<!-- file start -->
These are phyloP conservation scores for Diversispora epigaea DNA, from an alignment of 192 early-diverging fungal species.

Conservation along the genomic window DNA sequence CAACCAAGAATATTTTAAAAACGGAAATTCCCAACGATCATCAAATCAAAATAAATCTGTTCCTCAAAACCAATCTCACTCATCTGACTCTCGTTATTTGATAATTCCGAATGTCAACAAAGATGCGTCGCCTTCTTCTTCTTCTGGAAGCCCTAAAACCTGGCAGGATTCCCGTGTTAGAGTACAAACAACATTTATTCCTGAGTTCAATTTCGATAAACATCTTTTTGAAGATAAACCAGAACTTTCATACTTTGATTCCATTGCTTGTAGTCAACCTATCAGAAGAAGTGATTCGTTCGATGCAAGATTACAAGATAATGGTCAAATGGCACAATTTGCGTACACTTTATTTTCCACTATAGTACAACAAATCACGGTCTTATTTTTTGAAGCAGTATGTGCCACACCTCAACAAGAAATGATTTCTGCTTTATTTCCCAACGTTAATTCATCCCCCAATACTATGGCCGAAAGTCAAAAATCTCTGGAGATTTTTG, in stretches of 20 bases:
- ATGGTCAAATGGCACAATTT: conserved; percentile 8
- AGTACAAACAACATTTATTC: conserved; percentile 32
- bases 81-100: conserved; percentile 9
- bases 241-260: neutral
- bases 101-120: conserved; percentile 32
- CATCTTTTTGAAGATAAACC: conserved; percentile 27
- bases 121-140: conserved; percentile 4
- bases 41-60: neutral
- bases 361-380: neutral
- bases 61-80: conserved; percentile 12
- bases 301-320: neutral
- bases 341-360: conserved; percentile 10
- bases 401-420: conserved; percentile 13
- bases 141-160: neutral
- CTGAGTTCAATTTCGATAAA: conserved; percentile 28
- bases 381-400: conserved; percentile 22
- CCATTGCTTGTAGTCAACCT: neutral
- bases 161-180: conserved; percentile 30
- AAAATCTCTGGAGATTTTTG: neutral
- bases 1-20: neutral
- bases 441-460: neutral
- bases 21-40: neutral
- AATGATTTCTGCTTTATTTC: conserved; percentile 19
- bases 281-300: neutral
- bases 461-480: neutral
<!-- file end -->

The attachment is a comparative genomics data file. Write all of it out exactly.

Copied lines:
These are phyloP conservation scores for Diversispora epigaea DNA, from an alignment of 192 early-diverging fungal species.

Conservation along the genomic window DNA sequence CAACCAAGAATATTTTAAAAACGGAAATTCCCAACGATCATCAAATCAAAATAAATCTGTTCCTCAAAACCAATCTCACTCATCTGACTCTCGTTATTTGATAATTCCGAATGTCAACAAAGATGCGTCGCCTTCTTCTTCTTCTGGAAGCCCTAAAACCTGGCAGGATTCCCGTGTTAGAGTACAAACAACATTTATTCCTGAGTTCAATTTCGATAAACATCTTTTTGAAGATAAACCAGAACTTTCATACTTTGATTCCATTGCTTGTAGTCAACCTATCAGAAGAAGTGATTCGTTCGATGCAAGATTACAAGATAATGGTCAAATGGCACAATTTGCGTACACTTTATTTTCCACTATAGTACAACAAATCACGGTCTTATTTTTTGAAGCAGTATGTGCCACACCTCAACAAGAAATGATTTCTGCTTTATTTCCCAACGTTAATTCATCCCCCAATACTATGGCCGAAAGTCAAAAATCTCTGGAGATTTTTG, in stretches of 20 bases:
- ATGGTCAAATGGCACAATTT: conserved; percentile 8
- AGTACAAACAACATTTATTC: conserved; percentile 32
- bases 81-100: conserved; percentile 9
- bases 241-260: neutral
- bases 101-120: conserved; percentile 32
- CATCTTTTTGAAGATAAACC: conserved; percentile 27
- bases 121-140: conserved; percentile 4
- bases 41-60: neutral
- bases 361-380: neutral
- bases 61-80: conserved; percentile 12
- bases 301-320: neutral
- bases 341-360: conserved; percentile 10
- bases 401-420: conserved; percentile 13
- bases 141-160: neutral
- CTGAGTTCAATTTCGATAAA: conserved; percentile 28
- bases 381-400: conserved; percentile 22
- CCATTGCTTGTAGTCAACCT: neutral
- bases 161-180: conserved; percentile 30
- AAAATCTCTGGAGATTTTTG: neutral
- bases 1-20: neutral
- bases 441-460: neutral
- bases 21-40: neutral
- AATGATTTCTGCTTTATTTC: conserved; percentile 19
- bases 281-300: neutral
- bases 461-480: neutral